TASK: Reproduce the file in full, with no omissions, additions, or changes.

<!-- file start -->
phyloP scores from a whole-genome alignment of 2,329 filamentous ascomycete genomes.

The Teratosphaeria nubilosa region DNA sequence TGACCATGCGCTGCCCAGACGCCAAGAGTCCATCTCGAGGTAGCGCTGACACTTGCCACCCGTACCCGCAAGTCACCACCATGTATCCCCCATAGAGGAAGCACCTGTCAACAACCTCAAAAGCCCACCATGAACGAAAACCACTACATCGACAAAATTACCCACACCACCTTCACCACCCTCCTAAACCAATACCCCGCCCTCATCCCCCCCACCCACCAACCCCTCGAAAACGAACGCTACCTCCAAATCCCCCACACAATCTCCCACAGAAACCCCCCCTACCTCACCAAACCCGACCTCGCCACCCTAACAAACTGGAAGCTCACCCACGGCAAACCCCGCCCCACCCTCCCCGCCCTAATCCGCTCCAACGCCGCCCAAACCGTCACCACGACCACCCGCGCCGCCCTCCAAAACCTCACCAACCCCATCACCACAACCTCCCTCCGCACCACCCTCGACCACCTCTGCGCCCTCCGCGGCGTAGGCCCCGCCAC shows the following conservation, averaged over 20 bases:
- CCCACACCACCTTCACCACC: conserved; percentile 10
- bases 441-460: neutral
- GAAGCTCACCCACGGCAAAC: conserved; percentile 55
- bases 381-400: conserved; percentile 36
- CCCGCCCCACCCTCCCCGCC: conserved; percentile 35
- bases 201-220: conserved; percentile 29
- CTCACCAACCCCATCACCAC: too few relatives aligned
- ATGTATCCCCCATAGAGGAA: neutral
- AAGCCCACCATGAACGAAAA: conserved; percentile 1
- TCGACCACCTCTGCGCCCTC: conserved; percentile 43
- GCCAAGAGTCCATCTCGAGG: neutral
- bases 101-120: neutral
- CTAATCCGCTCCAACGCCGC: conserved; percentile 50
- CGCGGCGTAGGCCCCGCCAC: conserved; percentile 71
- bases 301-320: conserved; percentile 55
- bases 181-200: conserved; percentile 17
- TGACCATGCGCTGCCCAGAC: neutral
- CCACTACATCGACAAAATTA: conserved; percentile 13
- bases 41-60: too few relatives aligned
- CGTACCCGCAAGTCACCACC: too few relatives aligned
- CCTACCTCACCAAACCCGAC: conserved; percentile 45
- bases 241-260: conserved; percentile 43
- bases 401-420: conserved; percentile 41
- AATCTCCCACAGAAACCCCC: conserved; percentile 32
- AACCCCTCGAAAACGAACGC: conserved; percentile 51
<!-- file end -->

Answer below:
phyloP scores from a whole-genome alignment of 2,329 filamentous ascomycete genomes.

The Teratosphaeria nubilosa region DNA sequence TGACCATGCGCTGCCCAGACGCCAAGAGTCCATCTCGAGGTAGCGCTGACACTTGCCACCCGTACCCGCAAGTCACCACCATGTATCCCCCATAGAGGAAGCACCTGTCAACAACCTCAAAAGCCCACCATGAACGAAAACCACTACATCGACAAAATTACCCACACCACCTTCACCACCCTCCTAAACCAATACCCCGCCCTCATCCCCCCCACCCACCAACCCCTCGAAAACGAACGCTACCTCCAAATCCCCCACACAATCTCCCACAGAAACCCCCCCTACCTCACCAAACCCGACCTCGCCACCCTAACAAACTGGAAGCTCACCCACGGCAAACCCCGCCCCACCCTCCCCGCCCTAATCCGCTCCAACGCCGCCCAAACCGTCACCACGACCACCCGCGCCGCCCTCCAAAACCTCACCAACCCCATCACCACAACCTCCCTCCGCACCACCCTCGACCACCTCTGCGCCCTCCGCGGCGTAGGCCCCGCCAC shows the following conservation, averaged over 20 bases:
- CCCACACCACCTTCACCACC: conserved; percentile 10
- bases 441-460: neutral
- GAAGCTCACCCACGGCAAAC: conserved; percentile 55
- bases 381-400: conserved; percentile 36
- CCCGCCCCACCCTCCCCGCC: conserved; percentile 35
- bases 201-220: conserved; percentile 29
- CTCACCAACCCCATCACCAC: too few relatives aligned
- ATGTATCCCCCATAGAGGAA: neutral
- AAGCCCACCATGAACGAAAA: conserved; percentile 1
- TCGACCACCTCTGCGCCCTC: conserved; percentile 43
- GCCAAGAGTCCATCTCGAGG: neutral
- bases 101-120: neutral
- CTAATCCGCTCCAACGCCGC: conserved; percentile 50
- CGCGGCGTAGGCCCCGCCAC: conserved; percentile 71
- bases 301-320: conserved; percentile 55
- bases 181-200: conserved; percentile 17
- TGACCATGCGCTGCCCAGAC: neutral
- CCACTACATCGACAAAATTA: conserved; percentile 13
- bases 41-60: too few relatives aligned
- CGTACCCGCAAGTCACCACC: too few relatives aligned
- CCTACCTCACCAAACCCGAC: conserved; percentile 45
- bases 241-260: conserved; percentile 43
- bases 401-420: conserved; percentile 41
- AATCTCCCACAGAAACCCCC: conserved; percentile 32
- AACCCCTCGAAAACGAACGC: conserved; percentile 51